01. May 2016

Strengthening the case for anti-corruption Collective Action through research

The private sector’s role in combating and preventing corruption continues to be essential and is widely recognized by government, civil society and companies themselves, with the spread of corporate anti-corruption compliance programs in recent years presenting a clear response to the acknowledged responsibility of the private sector. Whilst this is a positive development it is not enough to tackle corruption in particularly challenging markets and sectors. In this regard, Collective Action seeks to further level the playing field through applying concerted, cooperative strategies against corruption.

Private sector engagement however in anti-corruption Collective Action has yet to reach its full potential, and is frequently perceived as a new or emerging concept despite years of application and evolution in numerous multi-stakeholder approaches.

An oft-heard question remains: what is the business case for engagement? What are the benefits of anti-corruption Collective Action to the participants?

A better understanding and communication of these issues and greater application of empirical research-based arguments for Collective Action may help to better convince the private sector of its value. In addition, this may encourage greater government support and recognition of Collective Action. Academics, researchers and evaluation methods clearly have a role to play here.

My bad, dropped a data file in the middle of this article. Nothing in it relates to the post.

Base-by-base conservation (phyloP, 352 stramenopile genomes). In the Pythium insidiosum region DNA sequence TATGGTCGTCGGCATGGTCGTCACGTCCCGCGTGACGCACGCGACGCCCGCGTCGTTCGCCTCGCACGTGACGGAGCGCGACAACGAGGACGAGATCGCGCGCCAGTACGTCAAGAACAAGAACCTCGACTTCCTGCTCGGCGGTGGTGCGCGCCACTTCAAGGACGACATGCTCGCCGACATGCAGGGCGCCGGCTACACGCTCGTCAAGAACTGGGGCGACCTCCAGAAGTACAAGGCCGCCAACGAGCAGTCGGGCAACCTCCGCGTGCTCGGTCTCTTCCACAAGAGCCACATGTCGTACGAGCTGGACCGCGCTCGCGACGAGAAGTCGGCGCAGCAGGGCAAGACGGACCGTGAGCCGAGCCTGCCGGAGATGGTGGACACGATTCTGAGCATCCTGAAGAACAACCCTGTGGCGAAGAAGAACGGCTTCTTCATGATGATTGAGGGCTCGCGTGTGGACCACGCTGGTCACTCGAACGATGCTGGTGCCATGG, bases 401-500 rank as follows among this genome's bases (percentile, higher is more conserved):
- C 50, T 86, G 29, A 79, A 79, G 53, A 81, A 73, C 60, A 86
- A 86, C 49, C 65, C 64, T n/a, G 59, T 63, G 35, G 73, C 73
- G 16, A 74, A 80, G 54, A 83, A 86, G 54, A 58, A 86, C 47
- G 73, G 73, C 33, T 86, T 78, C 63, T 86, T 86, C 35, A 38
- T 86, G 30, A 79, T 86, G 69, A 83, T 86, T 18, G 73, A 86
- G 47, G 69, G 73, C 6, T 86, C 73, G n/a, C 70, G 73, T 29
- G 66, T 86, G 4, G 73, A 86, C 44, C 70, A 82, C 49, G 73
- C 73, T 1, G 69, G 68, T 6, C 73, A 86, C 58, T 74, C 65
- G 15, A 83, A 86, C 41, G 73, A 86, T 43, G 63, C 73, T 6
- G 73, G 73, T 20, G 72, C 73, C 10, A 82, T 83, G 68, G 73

Virna Di Palma of TRACE International addressed this topic previously on the International Centre for Collective Action (ICCA) Blog, underscoring the important role of research to improve anti-corruption strategies and policy recommendations. The research support basis for Collective Action will thus be an important topic at the upcoming Collective Action conference hosted by the Basel Institute’s ICCA on October 20-21 in Basel.

The conference, entitled “Collective Action: Evidence, Experience and Impact,” will address the latest in research and practice in Collective Action and business integrity, through a number of high-level panel discussions and interactive sessions that together aim to emphasise the business case for joint engagement against corruption. The preliminary agenda for this 1.5 day event and further information is available on the conference webpage. To support the research component, the ICCA is inviting papers from anti-corruption and compliance practitioners and academics (including graduate students), that assess and provide further insights into anti-corruption Collective Action evidence and impact (10,000 words maximum, excluding annexes). Papers selected for the conference will be published here on the B20 Collective Action Hub and made available to participants during the conference. In addition, authors selected for their work may be given the opportunity to present their paper during the conference and to publish their papers in the Basel Institute on Governance Working Paper Series.

Detailed submission requirements, thematic areas for papers and further information can be found on the conference website. Those interested in contributing a paper should send a 300 to 500 word abstract by 24 June, 2016, along with full contact information and institutional affiliation.

While many actors remain convinced of the validity of Collective Action, the more we know about how corruption operates and where cooperative solutions can most effectively and efficiently tackle it, the better we can tailor Collective Action approaches  that are relevant and to the satisfaction of all stakeholders, particularly the private sector.

Collective Action team at the Basel Institute on Governance